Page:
President Trump may have lived the majority of his 73 years in New York City, yet he remains wildly unpopular in the nation’s most populous city. In the 2016 presidential election, Mr. Trump took only 10% of the vote in Manhattan against Democratic rival Hillary Clinton’s 86%. Even in his native Queens, the boisterous billionaire managed only 22 % of the vote.

It’s not only Gotham that has a distaste for Mr. Trump, or the Republican Party as an institution. American cities as a whole have turned against conservatives. Only one municipality with more than 1 million residents — San Diego — has a Republican mayor, and Kevin Faulconer has gone to great lengths to distance himself from his party. The 2018 midterms, meanwhile, wiped out most of the few remaining Republican members of Congress who represented cities or inner-ring suburbs. Even Southern California’s Orange County — I repeat, Orange County — is now dominated by Democrats in Congress, a historical turnabout as bizarre as the Chicago Cubs winning the World Series in 2016.

The Republican disappearance from urban cores has coincided with its skyrocketing popularity in the hinterlands. Mr. Trump, the native New Yorker, was only able to win the presidency because he tallied up huge margins in vast swaths of the country where people and businesses are few and far between — that is to say, the parts of America that resemble New York the least. These splits replicate themselves at the state level. Why, for instance, is Minnesota a competitive state? Because Democrats win huge margins in the Twin Cities and lose badly across the vast parts of the state that are sparsely populated.

This is not an “only in America” story. In fact, what’s striking is how this particular political pattern is replicating itself across the globe.

In Poland, the hip urbanities of Warsaw detest their conservative national government, which is repeatedly reelected by the conservative Catholic voters of Poland’s “red states.” (“Red States of Poland” of course had a rather different connotation 30 years ago.) In Hungary, Prime Minister Viktor Orban’s blend of nationalism, (arguable) anti-Semitism, and social conservatism sells in small cities and rural towns. But Mr. Orban is loathed in Budapest, Hungary’s cosmopolitan capital.

Brexit won the day because Britain’s hinterlands, especially in England, voted strongly for it; London’s voters were and remain strongly opposed to their country’s exit from the European Union. The denizens of secular Tel Aviv, governed by a leftist mayor, are wildly out of step with the politics of the rest of Israel. And Canadian Prime Minister Justin Trudeau recently squeaked to reelection with healthy totals in big cities like Toronto and Vancouver, while his party was destroyed in rural Saskatchewan and Alberta.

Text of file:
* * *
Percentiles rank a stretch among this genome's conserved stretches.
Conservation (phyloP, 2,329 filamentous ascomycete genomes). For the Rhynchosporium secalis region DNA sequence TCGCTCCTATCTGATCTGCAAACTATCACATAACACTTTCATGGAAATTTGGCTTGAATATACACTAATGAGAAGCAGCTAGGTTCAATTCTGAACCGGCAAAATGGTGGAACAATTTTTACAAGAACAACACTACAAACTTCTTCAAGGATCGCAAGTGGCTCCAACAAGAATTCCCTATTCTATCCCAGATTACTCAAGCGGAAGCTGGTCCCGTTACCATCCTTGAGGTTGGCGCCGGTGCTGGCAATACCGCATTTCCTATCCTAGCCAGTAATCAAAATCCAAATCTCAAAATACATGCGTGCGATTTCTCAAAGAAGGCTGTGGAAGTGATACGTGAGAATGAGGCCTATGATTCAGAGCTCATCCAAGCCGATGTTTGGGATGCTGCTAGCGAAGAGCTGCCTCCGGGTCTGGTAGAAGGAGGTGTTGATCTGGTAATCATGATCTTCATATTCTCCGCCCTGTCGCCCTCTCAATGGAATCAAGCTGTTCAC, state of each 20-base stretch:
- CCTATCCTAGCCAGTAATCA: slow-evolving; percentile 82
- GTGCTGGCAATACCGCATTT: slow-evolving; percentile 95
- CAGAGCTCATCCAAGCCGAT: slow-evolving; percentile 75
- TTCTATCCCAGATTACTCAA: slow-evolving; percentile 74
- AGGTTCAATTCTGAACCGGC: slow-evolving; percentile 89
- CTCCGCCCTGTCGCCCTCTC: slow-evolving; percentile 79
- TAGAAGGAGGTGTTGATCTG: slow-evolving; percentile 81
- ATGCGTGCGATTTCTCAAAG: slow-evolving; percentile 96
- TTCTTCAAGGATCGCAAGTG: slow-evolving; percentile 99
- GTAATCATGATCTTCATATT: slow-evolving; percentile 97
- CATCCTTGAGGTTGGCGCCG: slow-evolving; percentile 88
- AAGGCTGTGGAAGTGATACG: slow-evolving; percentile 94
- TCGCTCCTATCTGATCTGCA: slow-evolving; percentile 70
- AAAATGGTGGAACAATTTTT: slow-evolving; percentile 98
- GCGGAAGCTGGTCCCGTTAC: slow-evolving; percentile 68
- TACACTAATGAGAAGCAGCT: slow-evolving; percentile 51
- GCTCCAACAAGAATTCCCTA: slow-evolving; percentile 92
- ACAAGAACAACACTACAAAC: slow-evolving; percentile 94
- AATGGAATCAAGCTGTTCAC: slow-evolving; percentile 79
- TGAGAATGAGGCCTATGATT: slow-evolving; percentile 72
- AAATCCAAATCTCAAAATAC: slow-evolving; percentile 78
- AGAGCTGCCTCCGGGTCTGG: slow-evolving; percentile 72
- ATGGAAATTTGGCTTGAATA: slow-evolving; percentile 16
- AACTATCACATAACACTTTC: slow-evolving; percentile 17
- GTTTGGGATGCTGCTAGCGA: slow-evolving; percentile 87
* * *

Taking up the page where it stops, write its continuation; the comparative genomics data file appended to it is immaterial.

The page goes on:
In Turkey, meanwhile, Istanbul has turned strongly against President Recep Tayyip Erdogan’s blend of aggressive foreign policy and Islamist social policy. (Ironically, Mr. Erdogan bears a Trump-like connection to Istanbul; he is a native of the city that has turned against him.) And Moscow is home to frequent demonstrations against the government of Vladimir Putin, who remains a hero in Russia’s rural areas.

It’s tempting to chalk this relentless sameness to recent trends — to “globalization” for instance. Why do Russian and American political portray similar trends? Why, for the same reason that you can grab a Big Mac just off Red Square. Or perhaps it’s “social media,” the ostensible cause of, well, everything these days. Is it because of likes and retweets and TikTok videos that Poland has a red-blue political divide familiar to us Yanks?

A young Barack Obama, before he was even elected to the Senate, gave a speech to the Democratic National Convention in 2004 that skyrocketed him to political stardom. Mr. Obama rhapsodized that there were no “red states and no blue states” but “only the United States.” Mr. Obama was wrong, of course, about both the United States and much of the rest of the world.

And he was historically mistaken, too. For far from being a product of the internet or globalization age, the urban-rural split is a tale as old as time.

Take an account from the great historian of Imperial Rome, Tacitus, At one point in his “Annals,” Tacitus describes a decadent display by Emperor Nero. “First, he recited a poem on the stage; then he entered the theater, and conformed to all the laws of harp-playing, not sitting down when tired, nor wiping off the perspiration with anything but the garment he wore, or letting himself be seen to spit or clear his nostrils. Last of all, on bended knee he saluted the assembly with a motion of the hand, and awaited the verdict of the judges with pretended anxiety. And then the city-populace, who were wont to encourage every gesture even of actors, made the place ring with measured strains of elaborate applause.”

But not all applauded Nero’s antics: “All, however, who were present from remote towns, and still retained the Italy of strict morals and primitive ways; all too who had come on embassies or on private business from distant provinces, where they had been unused to such wantonness, were unable to endure the spectacle or sustain the degrading fatigue.”

Yes, there were Red State Romans, too.

• Ethan Epstein is deputy opinion editor of The Washington Times. Contact him at [email protected] or on Twitter @ethanepstiiiine.

© Copyright (c) 2019 News World Communications, Inc.


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